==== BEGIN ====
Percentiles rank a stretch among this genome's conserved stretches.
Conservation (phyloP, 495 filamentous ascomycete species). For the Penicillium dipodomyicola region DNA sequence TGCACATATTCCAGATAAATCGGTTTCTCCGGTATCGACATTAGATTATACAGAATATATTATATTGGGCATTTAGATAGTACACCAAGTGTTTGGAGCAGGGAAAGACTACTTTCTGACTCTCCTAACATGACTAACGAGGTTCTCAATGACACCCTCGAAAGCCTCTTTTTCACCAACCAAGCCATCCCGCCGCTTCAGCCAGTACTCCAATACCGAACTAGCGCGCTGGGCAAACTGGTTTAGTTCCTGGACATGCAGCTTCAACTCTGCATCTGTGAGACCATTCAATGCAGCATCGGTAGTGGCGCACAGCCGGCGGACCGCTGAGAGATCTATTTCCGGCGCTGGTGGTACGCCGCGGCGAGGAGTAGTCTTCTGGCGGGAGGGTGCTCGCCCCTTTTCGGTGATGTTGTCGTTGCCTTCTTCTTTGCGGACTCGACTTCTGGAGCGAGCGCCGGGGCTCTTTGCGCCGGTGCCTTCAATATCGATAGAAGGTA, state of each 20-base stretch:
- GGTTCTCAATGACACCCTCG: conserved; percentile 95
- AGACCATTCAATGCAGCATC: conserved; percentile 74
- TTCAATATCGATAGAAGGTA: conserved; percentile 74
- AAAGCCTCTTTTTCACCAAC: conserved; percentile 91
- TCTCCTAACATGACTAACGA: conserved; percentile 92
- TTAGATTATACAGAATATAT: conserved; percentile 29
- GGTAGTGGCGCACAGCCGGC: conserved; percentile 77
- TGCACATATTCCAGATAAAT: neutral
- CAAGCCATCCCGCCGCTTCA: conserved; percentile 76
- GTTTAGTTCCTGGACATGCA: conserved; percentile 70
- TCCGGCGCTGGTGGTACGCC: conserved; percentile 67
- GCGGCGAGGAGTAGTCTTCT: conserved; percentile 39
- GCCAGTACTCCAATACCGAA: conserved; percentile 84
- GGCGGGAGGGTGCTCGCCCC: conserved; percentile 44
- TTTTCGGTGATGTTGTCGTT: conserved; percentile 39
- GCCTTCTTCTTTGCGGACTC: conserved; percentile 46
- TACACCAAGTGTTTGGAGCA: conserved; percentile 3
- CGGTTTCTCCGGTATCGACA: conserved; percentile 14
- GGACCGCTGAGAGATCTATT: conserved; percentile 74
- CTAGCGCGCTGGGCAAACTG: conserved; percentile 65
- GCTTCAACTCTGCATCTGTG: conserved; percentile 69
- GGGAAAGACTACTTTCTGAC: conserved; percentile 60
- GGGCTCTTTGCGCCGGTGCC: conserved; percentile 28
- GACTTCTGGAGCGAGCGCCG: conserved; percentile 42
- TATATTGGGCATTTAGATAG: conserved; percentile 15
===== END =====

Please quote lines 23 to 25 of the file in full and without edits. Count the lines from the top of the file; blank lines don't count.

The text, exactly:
- GCTTCAACTCTGCATCTGTG: conserved; percentile 69
- GGGAAAGACTACTTTCTGAC: conserved; percentile 60
- GGGCTCTTTGCGCCGGTGCC: conserved; percentile 28